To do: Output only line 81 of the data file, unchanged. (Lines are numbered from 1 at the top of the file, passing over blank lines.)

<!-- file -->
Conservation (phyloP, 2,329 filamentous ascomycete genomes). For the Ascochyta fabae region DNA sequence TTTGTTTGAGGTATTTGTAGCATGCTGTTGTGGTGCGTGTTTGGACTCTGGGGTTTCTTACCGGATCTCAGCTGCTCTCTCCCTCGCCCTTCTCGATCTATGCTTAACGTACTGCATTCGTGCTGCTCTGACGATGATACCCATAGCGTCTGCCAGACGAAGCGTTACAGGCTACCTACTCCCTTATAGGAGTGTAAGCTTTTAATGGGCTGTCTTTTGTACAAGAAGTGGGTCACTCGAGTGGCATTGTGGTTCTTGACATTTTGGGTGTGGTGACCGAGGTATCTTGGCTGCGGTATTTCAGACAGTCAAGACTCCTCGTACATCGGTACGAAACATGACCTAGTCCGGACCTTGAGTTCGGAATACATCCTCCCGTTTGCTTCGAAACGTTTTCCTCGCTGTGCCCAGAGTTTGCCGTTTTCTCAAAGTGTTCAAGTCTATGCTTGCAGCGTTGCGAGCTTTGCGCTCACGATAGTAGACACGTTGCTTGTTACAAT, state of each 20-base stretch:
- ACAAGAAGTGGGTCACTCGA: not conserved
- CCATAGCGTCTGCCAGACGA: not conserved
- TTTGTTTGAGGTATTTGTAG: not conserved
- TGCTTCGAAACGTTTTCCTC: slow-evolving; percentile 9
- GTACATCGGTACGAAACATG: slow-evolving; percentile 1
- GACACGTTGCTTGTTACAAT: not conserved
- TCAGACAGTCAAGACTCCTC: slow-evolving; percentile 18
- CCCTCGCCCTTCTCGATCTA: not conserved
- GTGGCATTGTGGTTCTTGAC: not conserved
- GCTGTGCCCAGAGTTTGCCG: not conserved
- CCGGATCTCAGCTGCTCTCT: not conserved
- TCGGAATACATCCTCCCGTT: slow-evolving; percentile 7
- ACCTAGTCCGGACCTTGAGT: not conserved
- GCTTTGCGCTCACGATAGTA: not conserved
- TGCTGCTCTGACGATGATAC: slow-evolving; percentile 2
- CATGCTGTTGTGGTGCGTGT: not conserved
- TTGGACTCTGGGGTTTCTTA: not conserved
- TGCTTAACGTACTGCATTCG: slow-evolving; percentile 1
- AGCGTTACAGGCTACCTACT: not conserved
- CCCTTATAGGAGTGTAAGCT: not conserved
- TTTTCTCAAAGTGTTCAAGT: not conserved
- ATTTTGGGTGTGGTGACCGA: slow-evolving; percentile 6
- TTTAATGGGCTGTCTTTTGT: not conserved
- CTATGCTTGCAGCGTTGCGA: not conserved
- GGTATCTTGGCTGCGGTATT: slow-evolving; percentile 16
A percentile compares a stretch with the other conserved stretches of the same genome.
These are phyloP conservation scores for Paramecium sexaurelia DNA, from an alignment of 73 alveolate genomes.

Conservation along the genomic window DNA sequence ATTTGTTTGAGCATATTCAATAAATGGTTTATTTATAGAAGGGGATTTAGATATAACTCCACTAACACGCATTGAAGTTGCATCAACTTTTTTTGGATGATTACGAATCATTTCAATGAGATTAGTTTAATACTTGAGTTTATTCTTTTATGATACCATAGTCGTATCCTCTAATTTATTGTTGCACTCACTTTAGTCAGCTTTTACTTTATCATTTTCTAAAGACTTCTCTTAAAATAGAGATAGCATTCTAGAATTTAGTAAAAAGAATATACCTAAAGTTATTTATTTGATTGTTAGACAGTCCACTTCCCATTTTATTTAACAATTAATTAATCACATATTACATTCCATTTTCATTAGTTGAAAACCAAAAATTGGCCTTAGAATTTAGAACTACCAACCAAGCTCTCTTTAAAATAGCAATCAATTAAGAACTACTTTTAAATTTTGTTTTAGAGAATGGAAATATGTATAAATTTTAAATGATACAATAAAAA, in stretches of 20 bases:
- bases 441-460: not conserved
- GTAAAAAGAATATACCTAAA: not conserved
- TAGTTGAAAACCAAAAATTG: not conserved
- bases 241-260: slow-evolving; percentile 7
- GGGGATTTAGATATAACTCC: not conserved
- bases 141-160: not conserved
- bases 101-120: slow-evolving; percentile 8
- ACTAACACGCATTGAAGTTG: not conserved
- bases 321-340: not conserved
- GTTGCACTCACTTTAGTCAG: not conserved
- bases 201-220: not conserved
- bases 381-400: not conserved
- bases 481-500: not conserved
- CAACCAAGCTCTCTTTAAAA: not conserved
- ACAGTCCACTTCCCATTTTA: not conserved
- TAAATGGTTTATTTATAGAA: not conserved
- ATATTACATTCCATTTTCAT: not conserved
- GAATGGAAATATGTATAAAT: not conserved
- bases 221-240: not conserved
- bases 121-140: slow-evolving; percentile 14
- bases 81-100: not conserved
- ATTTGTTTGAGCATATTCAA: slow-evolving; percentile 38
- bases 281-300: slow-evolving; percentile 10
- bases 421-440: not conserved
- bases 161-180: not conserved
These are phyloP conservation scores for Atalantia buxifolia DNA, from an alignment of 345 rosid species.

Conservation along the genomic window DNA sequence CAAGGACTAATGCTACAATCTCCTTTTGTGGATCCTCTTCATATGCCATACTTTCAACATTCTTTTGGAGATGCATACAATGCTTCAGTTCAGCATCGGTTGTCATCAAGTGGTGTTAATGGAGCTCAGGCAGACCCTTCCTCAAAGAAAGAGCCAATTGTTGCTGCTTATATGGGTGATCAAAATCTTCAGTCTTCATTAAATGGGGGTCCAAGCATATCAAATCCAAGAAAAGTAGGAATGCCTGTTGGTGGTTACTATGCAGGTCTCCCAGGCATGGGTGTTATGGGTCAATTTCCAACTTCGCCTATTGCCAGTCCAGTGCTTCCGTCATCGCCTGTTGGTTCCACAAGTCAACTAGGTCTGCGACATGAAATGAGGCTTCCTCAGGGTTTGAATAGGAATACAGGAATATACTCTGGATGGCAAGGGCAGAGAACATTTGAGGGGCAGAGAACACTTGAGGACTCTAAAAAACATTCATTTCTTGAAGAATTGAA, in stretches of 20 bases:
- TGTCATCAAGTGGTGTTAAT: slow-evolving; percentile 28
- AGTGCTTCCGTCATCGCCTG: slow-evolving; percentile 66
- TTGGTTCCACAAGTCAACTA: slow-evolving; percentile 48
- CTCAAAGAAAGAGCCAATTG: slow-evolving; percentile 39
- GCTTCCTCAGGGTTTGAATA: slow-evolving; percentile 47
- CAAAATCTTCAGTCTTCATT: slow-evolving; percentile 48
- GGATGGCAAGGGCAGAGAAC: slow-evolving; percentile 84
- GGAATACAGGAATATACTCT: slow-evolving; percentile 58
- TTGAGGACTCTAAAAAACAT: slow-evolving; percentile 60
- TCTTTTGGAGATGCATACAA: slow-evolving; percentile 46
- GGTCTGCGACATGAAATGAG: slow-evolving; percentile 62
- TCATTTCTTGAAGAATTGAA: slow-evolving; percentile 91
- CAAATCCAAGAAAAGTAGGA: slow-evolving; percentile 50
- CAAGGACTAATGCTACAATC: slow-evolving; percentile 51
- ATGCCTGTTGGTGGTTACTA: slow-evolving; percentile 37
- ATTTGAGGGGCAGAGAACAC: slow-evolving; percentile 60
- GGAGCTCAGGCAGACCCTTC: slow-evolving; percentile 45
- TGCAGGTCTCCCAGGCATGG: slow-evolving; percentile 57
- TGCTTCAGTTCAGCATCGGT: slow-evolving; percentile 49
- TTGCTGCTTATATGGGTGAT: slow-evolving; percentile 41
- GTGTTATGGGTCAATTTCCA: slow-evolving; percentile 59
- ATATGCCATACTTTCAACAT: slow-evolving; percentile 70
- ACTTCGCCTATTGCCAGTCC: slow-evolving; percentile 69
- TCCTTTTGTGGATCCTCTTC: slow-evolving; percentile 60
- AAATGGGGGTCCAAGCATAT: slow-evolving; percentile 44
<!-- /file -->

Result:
- AAATGGGGGTCCAAGCATAT: slow-evolving; percentile 44